I don't know about the rest of your comment but this tends to suggest you're biased. Different people find different interfaces more or less intuitive. Microsoft operating systems for most are more _familiar_ which trumps intuitiveness for initial use.

            Software should adapt to my business, my business shouldn't have to adapt to the software.

            It's somewhere in between. Upgraded to MS Word with the ribbon UI? Then your business just adapted to the software.

        • Re: (Score:2, Interesting)

          by djjockey (1301073)

          Sorry in advance for what will be perceived as pro-microsoft, but here goes:

          Support for OTS software, or hardware, or anything standard for that matter is very different to support for customised or specialised tools. Microsoft will not likely care that you have found a bug affecting your mission critical documents. However, I've yet to see a bug in off the shelf software that does affect mission critical documents. Not saying it'll never happen, but lets face it, most bugs are security, GUI, or minor. Wait

      • by RenHoek (101570) on Thursday February 11, 2010 @07:51AM (#31098070) Homepage

        1) But proprietary software needs support as well. So there's no real difference here between open source and non-open source.

        2) That's application training, and regardless if it's open source software or not, people will need training. Again no real difference.

        3) Many companies do NOT let you review source code. SOME companies allow you to license the source code for a LOT of money.

        4) This is silly.. Would you say Windows is 'well established'? They fudged up the successor to XP for a long time, otherwise you have to change to the latest flavor of Windows in 3-5 years. In fact, they will actually not SELL it to you anymore! No such problems with open source.

        5) True, a lot of stuff isn't available in open source. However developing your own apps in-house is not necessarily a bad thing as you say it. I've seen plenty of big time commercial packages just fail again and again due to bugs or in the end just not fitting it's purpose for what it was bought for. The advantage of in-house custom made, means it should fit 100%, you have debugging in your own hands, can be cheaper in the long-run, you don't have to worry about the product being discontinued and if it's good, you might even sell it to other similar companies.

        So I will have do disagree with your final conclusion. I'm not saying open source is ALWAYS cheaper, but you'll have to look better into the situation before you can make that assessment.

      • Open source doesn't mean the software is FREE, it just means it is open source.

        The Open Source Definition [opensource.org], for what it's worth, was originally based word-for-word on the Debian Free Software Guidelines [debian.org].

        Techonologically, a lot of software just inst available as open source.

        I'm aware that video games are in this situation, but this article is about the public sector. Could you describe a couple genres of software used by the public sector that have no Free equivalent? Even electronic medical record software is free software, thanks to VistA CPRS developed by the U.S. Department of Veterans Affairs.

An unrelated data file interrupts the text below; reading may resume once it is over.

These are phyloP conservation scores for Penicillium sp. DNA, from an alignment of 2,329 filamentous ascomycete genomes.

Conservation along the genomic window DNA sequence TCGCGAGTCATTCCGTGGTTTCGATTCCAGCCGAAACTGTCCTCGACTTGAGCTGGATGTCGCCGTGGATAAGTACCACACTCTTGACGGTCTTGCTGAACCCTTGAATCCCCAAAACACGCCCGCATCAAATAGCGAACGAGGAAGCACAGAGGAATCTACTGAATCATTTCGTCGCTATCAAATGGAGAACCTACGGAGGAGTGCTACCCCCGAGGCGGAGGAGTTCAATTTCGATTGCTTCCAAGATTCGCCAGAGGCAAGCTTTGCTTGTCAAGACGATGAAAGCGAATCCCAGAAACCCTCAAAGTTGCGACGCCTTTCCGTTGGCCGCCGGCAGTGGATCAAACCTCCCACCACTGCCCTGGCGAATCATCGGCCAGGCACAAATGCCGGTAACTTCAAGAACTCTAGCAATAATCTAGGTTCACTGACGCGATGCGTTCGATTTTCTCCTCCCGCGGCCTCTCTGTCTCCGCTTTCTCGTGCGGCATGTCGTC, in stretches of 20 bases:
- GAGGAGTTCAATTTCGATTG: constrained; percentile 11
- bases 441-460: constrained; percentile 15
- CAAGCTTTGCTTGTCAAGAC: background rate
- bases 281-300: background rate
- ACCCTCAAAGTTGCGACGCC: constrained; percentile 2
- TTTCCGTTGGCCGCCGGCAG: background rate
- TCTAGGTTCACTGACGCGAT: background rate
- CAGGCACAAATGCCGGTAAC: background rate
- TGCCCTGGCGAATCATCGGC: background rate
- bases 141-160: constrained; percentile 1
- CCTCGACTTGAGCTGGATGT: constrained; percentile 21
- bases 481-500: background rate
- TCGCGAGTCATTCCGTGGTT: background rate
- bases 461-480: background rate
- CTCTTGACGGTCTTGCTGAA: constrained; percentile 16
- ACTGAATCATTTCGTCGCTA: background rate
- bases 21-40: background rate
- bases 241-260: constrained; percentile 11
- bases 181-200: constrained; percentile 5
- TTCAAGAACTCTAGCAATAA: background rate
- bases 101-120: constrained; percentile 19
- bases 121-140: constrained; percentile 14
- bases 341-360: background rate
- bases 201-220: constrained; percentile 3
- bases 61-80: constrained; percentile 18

So for a long term saving, it's often cheaper to stay with what you've got

        Until it's end-of-lifed. Migration costs from Microsoft Off

      • by eulernet (1132389)

        So for a long term saving, it's often cheaper to stay with what you've got (or for a new installation, choose the same as everyone else) and pay a lot of licensefees, than to change to something that's cheaper in licensing and have a shitload of other costs.

        With Windows, you have to pay for license fees, and you have to pay every ten years (and I suppose that their next OS will have much smaller lifespan).

        Either for Windows or Linux, you'll have a lot of hidden costs.
        For Linux, it may be the users needing to be trained once, or the cost of a team for managing your computers.
        For Windows, you'll need an antivirus if you don't want to spend your time reinstalling the computers, you'll have to renew all your licenses every few years, and train your users after eve

    • by sqldr (838964)

      Installing an open-source application:

      1) apt-get install $APPLICATION

      time taken: 1 minute

      Installing a proprietary application:

      1) Visit vendor's website. Find out cost
      2) Since the cost is rarely listed on website, phone up for a "quote"
      3) Spend 10 minutes trying to extract information from salesman's bullshit
      4) Explain that it's not you that buys the software
      5) Ascertain whether you need the standard ed

  • by deniable (76198) on Thursday February 11, 2010 @06:06AM (#31097506)

    Yes, there are costs to adopting open-source, that's the basic message when you use a bureaucrat to English translator.

    How about these from TFA:

    A 2007 AGIMO survey revealed that 68 percent of government agencies were either piloting or using open source software.

    Centrelink, the Australian Bureau of Statistics and National Archives of Australia were known to use open source products;

    Looks like it's getting a fair hearing.

  • by Anonymous Coward

    ...or of mere stupidity, if that's a simpler explanation?